Toyota Human Support Robot: Is there a better way?

toyotaAnd so to the Tokyo Olympic Games – where else? – which kicks off today with all the razzamatazz of the opening ceremony but none of the crowds due to the Covid pandemic.

Of course, corporate sponsors, foreign dignitaries and other VIPs will still be taking up their seats but all is not well in the land of the rising sun, with many of Japan’s biggest corporations scrapping plans for their senior executives to attend the ceremony. Panasonic, NTT, NEC and Fujitsu have all followed Toyota in saying they will not be turning up.

Toyota, which has spent millions being a key Olympics sponsor, has even cancelled its Games-related advertising in Japan in an effort to distance itself from the event that many Japanese think should not be taking place at all.

However, in the UK Toyota appears to be carrying on regardless and this week has launched a new campaign, featuring four Toyota ambassadors and Team GB and Paralympics GB athletes: cyclist Laura Kenny, sport climber Shauna Coxey, sprinter Jonnie Peacock and swimmer Alice Tai.

Devised by The & Partnership, the “light hearted” storyline shows them being sent an HSR (Human Support Robot) to help with their training for Tokyo 2020. However, instead of taking advantage of the advanced robot’s full capabilities (whatever they are) they put it to work doing daily chores, such as walking the dog, ironing and carrying shopping.

Not that the HSR is actually available to buy yet; it is just one of Toyota’s robotics concepts now under development.

It is part of a programme being spearheaded by the Toyota Research Institute to develop advanced technologies that can provide practical help for elderly and disabled people and those recovering from illness or injury.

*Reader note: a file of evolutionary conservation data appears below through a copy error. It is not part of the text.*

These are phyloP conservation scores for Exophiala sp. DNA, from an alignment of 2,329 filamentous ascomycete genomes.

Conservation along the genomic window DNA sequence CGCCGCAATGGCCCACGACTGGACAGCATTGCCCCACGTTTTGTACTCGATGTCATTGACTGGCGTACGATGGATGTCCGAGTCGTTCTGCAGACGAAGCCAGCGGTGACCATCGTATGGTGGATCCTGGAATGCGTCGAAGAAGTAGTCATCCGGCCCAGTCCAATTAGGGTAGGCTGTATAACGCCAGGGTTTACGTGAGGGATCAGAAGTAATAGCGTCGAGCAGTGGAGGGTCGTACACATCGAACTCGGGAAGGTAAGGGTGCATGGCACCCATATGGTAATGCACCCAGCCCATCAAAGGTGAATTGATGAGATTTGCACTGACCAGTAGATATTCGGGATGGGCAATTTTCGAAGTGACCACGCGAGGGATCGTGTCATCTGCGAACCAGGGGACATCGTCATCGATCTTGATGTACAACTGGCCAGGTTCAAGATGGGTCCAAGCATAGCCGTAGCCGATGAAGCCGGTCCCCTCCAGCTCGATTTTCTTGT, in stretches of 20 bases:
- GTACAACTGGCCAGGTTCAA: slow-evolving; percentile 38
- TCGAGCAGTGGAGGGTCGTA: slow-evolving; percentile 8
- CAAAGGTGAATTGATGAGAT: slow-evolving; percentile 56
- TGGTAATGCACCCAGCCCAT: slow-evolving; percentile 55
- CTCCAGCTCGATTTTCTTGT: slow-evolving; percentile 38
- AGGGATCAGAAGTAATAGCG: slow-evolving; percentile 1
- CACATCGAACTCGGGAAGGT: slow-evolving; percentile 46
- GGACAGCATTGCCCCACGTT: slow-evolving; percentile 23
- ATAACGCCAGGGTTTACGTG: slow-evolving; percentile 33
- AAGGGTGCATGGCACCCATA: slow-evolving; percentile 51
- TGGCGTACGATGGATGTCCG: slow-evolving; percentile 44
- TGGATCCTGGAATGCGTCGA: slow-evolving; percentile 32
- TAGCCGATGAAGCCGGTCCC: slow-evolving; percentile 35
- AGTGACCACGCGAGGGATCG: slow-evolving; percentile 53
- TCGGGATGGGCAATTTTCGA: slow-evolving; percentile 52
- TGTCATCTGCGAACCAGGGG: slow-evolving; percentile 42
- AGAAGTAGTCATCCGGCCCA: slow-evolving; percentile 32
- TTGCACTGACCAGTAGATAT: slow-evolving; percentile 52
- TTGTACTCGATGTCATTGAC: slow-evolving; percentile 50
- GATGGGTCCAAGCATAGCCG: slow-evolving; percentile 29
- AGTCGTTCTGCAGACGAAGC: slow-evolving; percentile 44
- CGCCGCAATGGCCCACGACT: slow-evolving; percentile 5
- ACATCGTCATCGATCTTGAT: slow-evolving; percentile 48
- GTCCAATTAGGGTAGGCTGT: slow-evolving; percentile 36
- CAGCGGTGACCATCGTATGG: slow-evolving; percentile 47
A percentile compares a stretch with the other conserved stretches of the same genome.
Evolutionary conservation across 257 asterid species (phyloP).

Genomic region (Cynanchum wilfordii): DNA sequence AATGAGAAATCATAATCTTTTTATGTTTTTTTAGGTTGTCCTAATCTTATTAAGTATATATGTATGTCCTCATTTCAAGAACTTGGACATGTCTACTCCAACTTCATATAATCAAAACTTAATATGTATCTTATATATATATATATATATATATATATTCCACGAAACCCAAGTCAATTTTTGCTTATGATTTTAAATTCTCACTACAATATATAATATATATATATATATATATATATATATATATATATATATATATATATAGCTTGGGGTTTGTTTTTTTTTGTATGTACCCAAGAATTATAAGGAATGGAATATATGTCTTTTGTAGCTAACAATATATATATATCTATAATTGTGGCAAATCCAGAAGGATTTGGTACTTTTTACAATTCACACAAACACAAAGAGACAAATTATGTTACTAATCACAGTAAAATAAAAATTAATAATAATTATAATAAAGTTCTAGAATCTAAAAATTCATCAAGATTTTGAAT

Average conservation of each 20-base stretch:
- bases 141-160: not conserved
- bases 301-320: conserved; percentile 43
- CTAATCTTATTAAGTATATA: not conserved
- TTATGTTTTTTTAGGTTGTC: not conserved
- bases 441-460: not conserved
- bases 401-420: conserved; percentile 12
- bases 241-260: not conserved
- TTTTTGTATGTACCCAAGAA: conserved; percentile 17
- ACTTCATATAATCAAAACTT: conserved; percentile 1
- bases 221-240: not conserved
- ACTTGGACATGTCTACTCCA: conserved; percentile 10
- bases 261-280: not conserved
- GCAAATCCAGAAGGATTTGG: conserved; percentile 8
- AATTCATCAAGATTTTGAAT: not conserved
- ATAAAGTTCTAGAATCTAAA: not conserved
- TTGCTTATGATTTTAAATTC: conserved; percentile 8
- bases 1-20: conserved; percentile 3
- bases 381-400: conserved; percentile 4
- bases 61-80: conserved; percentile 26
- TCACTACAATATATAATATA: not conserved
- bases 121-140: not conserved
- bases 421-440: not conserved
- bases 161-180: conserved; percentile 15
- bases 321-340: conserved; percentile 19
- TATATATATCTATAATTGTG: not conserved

According to the official blurb: “With its highly manoeuvrable, compact, and lightweight cylindrical body and folding arm, the HSR can pick up objects up off the floor and take items from shelves, capabilities which could prove useful help with everyday tasks, for people whose mobility is limited through physical impairment or convalescence from injury or treatment.”

And Toyota GB director of communications and product Stuart Sanders seems pleased with the end result. He said: “This campaign not only showcases Toyota’s cutting-edge robotics technology but celebrates our fantastic partnerships with Team GB, Paralympics GB and our four athletes as we look forward to Tokyo.” If you say so, Stuart.

The & Partnership’s creative director, Dominic Gettins, is even more bullish: “In the HSR we found the perfect embodiment of ‘Mobility Partner’ to link to the athletes. It just needed a little human support of its own in the form of creative team, Andreas and Elson, director, Jon Barber, and the programmers at Kings College London (KCL), who all worked brilliantly together to develop our robot’s character – advanced, yet spirited.” Nice plug, there.

So, what is the consensus around the Decision Marketing office?

Well, anyone thinking the HSR will be the answer to all their domestic dreams – from doing the washing up and cleaning the car to going shopping and making dinner – should maybe think again. From what we can see in this ad, it is more Doctor Who’s K-9 than I, Robot’s Sonny.

And, sadly, this does create a bit of a problem. No matter how “light-hearted” the ad is, you are left wondering what the HSR would actually be any good for in a domestic setting and therefore why Toyota is even bothering to promote it.

To be honest, Toyota’s current strapline seems rather fitting: “Always A Better Way.”

Decision Marketing Adometer: A “back to the drawing board” 6 out of 10

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